We are just about to come in to the May of this year and already we have been graced with releases that have been great and some that have been poor. However, alongside these releases we have been given a handful of albums which, whenever you logged on to a computer you were sure to see; Whether it be Kendirck Lamar’s Damn or Ed Sheeran’s Divide, there was an album from the first quarter of this year that got the industry and audiences alike talking.
Yet it is in releases like this and others in the past that need to be brought in to question. As these albums that are extensively hyped by their target audience will get it circulating, they will get more and more people interested in this album, which will have been argued to be pre-release, the best of the year or even the best of the decade. Yet, sometimes this claim simply isn’t true. This is why it is important to ask whether or not we are sacrificing quality for the hype of an album by specific artists in general or even personally.
When I say, we sacrifice quality for hype, I in no way mean to say that these albums are bad. As in many cases they aren’t and in terms of the albums this year they are still some of the best releases that have happened so far. But, are they living up to the lofty heights many may have put them in before their eventual drop? No.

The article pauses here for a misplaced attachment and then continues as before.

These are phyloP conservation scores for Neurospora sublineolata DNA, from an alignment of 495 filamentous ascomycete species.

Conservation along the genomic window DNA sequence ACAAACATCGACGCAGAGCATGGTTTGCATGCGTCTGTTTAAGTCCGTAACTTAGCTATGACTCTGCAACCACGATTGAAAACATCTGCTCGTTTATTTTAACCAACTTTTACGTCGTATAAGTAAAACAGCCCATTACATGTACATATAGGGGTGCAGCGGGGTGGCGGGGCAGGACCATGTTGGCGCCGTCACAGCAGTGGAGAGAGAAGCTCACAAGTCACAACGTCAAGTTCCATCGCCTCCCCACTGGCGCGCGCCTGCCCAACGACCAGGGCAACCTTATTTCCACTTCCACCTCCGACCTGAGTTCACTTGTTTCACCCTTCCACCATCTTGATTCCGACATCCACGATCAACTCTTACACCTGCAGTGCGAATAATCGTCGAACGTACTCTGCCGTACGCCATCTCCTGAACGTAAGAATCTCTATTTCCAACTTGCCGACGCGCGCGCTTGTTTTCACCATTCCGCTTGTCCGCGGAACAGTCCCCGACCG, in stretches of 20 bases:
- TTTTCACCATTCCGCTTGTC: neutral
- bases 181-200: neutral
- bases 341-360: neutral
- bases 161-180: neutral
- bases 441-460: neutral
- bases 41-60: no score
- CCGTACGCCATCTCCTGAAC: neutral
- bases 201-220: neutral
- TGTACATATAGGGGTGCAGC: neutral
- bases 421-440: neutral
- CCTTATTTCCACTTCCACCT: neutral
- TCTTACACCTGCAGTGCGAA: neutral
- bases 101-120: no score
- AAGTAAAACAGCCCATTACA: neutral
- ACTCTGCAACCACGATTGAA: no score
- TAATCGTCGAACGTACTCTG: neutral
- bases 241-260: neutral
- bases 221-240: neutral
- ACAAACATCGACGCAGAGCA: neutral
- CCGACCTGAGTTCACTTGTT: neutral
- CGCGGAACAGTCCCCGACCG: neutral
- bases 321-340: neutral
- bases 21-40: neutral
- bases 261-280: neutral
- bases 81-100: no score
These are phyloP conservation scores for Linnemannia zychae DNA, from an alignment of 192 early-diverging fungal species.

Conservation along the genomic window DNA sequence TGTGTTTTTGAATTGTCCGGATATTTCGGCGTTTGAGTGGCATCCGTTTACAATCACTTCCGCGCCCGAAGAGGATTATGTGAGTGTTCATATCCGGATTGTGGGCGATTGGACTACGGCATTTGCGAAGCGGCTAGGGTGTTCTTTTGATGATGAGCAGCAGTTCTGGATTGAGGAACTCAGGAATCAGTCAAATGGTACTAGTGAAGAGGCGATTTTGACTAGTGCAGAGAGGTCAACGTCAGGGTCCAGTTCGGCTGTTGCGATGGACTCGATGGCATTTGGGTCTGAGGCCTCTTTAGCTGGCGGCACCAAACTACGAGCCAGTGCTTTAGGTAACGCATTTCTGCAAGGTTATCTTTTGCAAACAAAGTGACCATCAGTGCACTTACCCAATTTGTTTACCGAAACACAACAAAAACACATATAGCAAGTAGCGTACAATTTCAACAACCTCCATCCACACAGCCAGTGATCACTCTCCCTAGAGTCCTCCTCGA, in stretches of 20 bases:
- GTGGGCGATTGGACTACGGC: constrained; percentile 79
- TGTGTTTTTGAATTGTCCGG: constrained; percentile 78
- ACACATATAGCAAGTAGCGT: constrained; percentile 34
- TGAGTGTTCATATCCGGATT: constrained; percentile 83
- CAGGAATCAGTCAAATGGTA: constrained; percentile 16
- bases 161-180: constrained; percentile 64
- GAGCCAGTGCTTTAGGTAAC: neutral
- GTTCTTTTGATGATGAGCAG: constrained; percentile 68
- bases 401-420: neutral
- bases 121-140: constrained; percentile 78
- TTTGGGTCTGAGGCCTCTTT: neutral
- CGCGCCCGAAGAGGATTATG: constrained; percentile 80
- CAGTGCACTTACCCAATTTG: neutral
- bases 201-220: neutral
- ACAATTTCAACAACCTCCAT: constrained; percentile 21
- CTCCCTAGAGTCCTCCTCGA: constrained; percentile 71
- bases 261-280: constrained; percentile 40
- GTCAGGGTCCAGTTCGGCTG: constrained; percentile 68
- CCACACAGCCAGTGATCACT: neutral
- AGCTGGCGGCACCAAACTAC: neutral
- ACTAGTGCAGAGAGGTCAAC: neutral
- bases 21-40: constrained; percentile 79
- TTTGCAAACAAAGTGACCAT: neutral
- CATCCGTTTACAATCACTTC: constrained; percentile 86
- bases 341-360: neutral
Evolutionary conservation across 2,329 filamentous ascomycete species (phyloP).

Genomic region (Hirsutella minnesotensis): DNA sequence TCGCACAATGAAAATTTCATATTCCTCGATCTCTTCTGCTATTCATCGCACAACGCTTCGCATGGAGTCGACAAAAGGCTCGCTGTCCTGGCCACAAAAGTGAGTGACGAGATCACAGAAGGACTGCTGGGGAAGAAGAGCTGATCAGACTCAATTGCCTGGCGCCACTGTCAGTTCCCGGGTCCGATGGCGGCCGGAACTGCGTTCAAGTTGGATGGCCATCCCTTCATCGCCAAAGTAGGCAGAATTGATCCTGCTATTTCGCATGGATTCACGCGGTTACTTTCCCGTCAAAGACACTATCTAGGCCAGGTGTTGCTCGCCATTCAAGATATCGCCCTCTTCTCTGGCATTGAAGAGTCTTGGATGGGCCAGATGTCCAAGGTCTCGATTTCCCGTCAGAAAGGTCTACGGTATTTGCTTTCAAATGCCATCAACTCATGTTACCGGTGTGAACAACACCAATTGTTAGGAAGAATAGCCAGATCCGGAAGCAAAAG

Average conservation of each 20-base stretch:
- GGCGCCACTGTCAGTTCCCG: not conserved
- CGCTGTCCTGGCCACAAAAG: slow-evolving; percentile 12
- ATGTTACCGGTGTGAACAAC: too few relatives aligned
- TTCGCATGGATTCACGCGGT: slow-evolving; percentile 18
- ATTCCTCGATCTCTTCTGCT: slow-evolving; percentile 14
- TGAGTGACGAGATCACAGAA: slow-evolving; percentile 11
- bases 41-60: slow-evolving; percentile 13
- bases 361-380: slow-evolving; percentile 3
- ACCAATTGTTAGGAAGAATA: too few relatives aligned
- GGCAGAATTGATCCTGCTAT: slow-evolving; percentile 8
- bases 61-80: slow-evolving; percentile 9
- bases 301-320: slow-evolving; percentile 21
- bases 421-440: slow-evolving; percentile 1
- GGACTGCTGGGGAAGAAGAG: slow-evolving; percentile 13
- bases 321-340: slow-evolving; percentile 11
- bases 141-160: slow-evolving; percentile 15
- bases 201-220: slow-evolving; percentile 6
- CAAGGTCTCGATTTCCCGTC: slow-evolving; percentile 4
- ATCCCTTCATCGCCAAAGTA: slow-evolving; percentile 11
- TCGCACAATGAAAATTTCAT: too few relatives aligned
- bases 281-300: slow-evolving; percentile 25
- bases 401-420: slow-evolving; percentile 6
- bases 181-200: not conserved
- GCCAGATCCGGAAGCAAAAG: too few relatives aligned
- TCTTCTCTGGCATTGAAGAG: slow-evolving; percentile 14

If we take the first big album of this year Ed Sheeran’s Divide, it is easy to see why this album got so many people excited, as after a year break where we heard nothing from the acoustic artist it was our first insight to what he had been doing in his time away and what he had been creating. Following on from the release of Castle On The Hill and Shape Of You this release was everywhere, Facebook, Twitter, Instagram, TV and these two tracks were on every station for the following months.
The same trend followed when the album finally released, he dominated the charts and everyone and their Nan was raving about Divide. However, if we were to take a step back and evaluate this album it doesn’t pack the same punch that either Plus or Multiply did. Sure the album as a whole is great, he is creating songs that are catchy and showcase his abilities but in comparison to his other projects it feels far less cohesive and simply doesn’t live up to the hype.
Yet for the likes of Ed Sheeran, Kendrick Lamar and even Gorillaz, a band I myself am guilty of hyping, it isn’t their fault that these records then don’t live up to the hype that we as an audience create. As all of the projects that haven’t lived up thus far this year, from big artists such as the three above or even smaller bands such as Suicide Silence, are for the most part great releases but due to our infatuation with an artist or a band we set a expectation which feels almost impossible to live up to. When all is said and done I do believe that as an audience we do sacrifice the quality of an album for the hype, whether we are knowledgeably doing it or not.
But you know this is just my opinion right?